II—Spring by Parcel Post

“They’ve taken all the Spring from the country to the town—
Like the butter and the eggs and the milk from the cow . . .”

So began to jig and jingle my thoughts as in my letters and
newspapers this morning I read, buried alive among the
solitary fastnesses of the Surrey hills, the last news from town.
The news I envied most was that spring had already reached
London. ” Now,” ran a pretty article on spring fashions, ” the
sunshine makes bright the streets, and the flower-baskets, like huge
bouquets, announce the gay arrival of spring.” I looked up and


                        By Richard Le Gallienne 243

out through my hillside window. The black ridge on the other
side of the valley stood a grim wall of burnt heather against the
sky—which sky, like the bullets in the nursery rhyme, was made
unmistakably of lead ; a close rain was falling methodically, and,
generally speaking, the world looked like a soaked mackintosh. It
wasn’t much like the gay arrival of spring, and grimly I mused on
the advantages of life in town.

Certainly, it did seem hard, I reflected, that town should be
ahead of us even in such a country matter as spring. Flower-
baskets indeed ! Why, we haven t as much as a daisy for miles
around. It is true that on the terrace there the crocuses blaze
like a street on fire, that the primroses thicken into clumps,
lying among their green leaves like pounds of country butter ;
it is true that the blue cones of the little grape hyacinth are
there, quaintly formal as a child’s toy-flowers ; yes ! and the
big Dutch hyacinths are already shamelessly enceinte with their
buxom waxen blooms, so fat and fragrant—(One is already delivered
of a fine blossom. Well, that is a fine baby, to be sure ! say the
other hyacinths, with babes no less bonny under their own green
aprons—all waiting for the doctor sun). Then among the blue-
green blades of the narcissus, here and there you see a stem topped
with a creamish chrysalis-like envelope, from which will soon
emerge a beautiful eye, rayed round with white wings, looking as
though it were meant to fly, but remaining rooted—a butterfly on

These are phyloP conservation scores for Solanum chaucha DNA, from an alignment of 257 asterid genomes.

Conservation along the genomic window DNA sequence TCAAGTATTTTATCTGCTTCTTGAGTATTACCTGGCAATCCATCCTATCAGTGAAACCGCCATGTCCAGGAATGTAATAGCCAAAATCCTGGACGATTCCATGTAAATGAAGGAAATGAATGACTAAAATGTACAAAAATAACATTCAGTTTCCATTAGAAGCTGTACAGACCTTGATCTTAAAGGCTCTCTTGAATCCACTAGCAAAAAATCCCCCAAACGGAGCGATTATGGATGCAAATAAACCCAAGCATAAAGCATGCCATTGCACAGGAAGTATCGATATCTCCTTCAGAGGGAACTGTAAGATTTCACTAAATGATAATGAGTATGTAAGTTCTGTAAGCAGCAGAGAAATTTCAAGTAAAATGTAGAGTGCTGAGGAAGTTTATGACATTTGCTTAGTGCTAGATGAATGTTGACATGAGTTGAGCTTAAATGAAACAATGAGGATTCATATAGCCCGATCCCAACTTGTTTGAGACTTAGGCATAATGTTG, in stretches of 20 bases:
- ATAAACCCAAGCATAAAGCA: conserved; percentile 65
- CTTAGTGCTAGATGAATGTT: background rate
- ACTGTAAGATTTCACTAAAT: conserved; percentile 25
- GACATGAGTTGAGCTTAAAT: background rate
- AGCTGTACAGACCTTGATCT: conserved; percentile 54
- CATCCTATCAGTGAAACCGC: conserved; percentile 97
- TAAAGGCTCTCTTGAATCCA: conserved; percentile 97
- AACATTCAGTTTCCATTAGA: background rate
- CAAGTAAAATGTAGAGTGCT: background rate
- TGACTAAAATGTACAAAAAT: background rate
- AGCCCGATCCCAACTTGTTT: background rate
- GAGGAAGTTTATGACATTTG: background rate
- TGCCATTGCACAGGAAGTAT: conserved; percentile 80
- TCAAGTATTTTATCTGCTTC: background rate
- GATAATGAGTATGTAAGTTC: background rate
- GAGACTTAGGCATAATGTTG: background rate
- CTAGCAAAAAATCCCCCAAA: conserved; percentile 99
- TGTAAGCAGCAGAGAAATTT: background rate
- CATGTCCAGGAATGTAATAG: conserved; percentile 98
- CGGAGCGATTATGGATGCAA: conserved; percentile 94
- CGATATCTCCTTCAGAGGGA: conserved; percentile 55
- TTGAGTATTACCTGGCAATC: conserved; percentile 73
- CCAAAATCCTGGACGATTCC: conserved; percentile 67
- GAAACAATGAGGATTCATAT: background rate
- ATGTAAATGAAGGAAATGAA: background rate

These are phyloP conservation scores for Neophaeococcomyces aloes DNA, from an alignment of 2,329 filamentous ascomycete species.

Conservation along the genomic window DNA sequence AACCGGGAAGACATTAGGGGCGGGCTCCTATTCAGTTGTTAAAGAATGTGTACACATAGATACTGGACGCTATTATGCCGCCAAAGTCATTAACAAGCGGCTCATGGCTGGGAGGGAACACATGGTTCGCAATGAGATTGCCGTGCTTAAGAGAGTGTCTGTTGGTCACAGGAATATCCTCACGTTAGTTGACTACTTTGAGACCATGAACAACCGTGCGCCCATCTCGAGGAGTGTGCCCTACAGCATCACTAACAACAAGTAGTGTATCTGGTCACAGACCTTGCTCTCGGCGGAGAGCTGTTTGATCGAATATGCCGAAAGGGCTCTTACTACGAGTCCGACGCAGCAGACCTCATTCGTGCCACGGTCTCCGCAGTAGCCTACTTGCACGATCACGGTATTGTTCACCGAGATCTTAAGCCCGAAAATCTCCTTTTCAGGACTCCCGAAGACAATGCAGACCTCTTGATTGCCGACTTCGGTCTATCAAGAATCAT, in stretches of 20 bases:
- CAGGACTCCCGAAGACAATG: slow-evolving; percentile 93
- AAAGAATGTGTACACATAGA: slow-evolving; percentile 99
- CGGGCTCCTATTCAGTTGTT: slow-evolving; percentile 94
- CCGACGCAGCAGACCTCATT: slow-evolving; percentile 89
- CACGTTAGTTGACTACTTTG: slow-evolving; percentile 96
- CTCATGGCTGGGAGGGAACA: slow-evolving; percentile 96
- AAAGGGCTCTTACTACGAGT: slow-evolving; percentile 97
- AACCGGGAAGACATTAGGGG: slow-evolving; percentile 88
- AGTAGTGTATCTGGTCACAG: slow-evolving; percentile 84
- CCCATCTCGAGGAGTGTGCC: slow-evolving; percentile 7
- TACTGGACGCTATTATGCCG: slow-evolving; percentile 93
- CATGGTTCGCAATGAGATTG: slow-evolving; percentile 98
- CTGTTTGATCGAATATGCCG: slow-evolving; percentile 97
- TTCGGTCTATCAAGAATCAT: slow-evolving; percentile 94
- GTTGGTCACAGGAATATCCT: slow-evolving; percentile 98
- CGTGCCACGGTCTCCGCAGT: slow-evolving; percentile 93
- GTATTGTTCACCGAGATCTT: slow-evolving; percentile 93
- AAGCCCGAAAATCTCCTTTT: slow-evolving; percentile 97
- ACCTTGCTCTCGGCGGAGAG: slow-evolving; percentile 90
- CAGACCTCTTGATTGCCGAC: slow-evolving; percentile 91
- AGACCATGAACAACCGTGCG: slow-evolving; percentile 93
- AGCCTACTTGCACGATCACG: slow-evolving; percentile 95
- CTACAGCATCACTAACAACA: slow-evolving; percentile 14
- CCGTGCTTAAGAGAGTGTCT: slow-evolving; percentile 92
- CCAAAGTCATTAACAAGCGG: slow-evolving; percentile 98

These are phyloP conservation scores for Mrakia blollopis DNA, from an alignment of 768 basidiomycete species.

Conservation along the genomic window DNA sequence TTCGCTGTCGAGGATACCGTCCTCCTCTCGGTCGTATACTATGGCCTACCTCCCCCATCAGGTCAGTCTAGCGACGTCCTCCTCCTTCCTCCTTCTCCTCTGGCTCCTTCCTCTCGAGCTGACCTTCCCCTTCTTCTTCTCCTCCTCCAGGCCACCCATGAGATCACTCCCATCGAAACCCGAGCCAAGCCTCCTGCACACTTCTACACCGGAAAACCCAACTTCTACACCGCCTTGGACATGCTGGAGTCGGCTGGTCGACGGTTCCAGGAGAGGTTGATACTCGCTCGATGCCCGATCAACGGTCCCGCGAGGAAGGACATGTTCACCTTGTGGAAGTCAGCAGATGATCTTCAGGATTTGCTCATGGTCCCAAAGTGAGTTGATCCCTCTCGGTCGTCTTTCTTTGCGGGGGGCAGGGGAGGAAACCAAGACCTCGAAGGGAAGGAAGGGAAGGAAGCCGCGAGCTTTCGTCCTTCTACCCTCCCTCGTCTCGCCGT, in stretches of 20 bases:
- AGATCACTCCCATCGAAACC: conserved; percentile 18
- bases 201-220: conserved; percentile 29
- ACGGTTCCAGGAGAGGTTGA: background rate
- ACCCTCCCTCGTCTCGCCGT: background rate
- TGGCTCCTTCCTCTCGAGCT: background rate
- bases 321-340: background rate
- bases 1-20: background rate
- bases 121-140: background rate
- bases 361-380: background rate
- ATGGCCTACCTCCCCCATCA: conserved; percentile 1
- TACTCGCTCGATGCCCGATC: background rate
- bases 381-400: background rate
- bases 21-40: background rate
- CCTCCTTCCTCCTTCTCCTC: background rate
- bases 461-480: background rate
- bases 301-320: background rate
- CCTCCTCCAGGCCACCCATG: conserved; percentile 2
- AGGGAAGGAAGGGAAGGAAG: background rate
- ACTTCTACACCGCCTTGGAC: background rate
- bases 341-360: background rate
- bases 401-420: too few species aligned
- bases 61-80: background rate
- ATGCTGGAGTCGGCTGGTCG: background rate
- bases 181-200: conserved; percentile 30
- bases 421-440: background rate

a stalk ; while all the beds are crowded with indeterminate beak
and blade, pushing and elbowing each other for a look at the sun,
which, however, sulkily declines to look at them. It is true there
is spring on the terrace, but even so it is spring imported from the
town spring bought in Holborn, spring delivered free by parcel
post ; for where would the terrace have been but for the city
seedsman—that magician who sends you strangely spotted beans

The Yellow Book—Vol. IX. o


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and mysterious bulbs in shrivelled cerements, weird little flower-
mummies that suggest centuries of forgotten silence in painted
Egyptian tombs. This strange and shrivelled thing can surely
never live again, we say, as we hold it in our hands, seeing not the
glowing circles of colour, tiny rings of Saturn, packed so carefully
inside this flower-egg, the folds of green and silver silk wound
round and round the precious life within.

But, of course, this is all the seedsman’s cunning, and no credit to
Nature ; and I repeat that were it not for railways and the parcel
post—goodness knows whether we should ever get any spring at
all in the country ! Think of the days when it had to travel down
by stage-coach. For, left to herself, what is the best Nature can
do for you with March well on the way ? Personally, I find the
face of the country practically unchanged. It is, to all intents and
purposes, the same as it has been for the last three or four months
—as grim, as unadorned, as bleak, as draughty, and generally as
comfortless as ever. There isn’t a flower to be seen, hardly a
bird worth listening to, not a tree that is not winter-naked, and
not a chair to sit down upon. If you want flowers on your walks
you must bring them with you ; songs, you must take a poet
under your arm ; and if you want to rest, lean laboriously on your
stick or take your chance of rheumatism.

Of course your specialists, your botanists, your nature detectives,
will tell you otherwise. They have surprised a violet in the act of
blossoming ; after long and excited chase have discovered a clump
of primroses in their wild state ; seen one butterfly, heard one
cuckoo. But as one swallow does not make a summer, it takes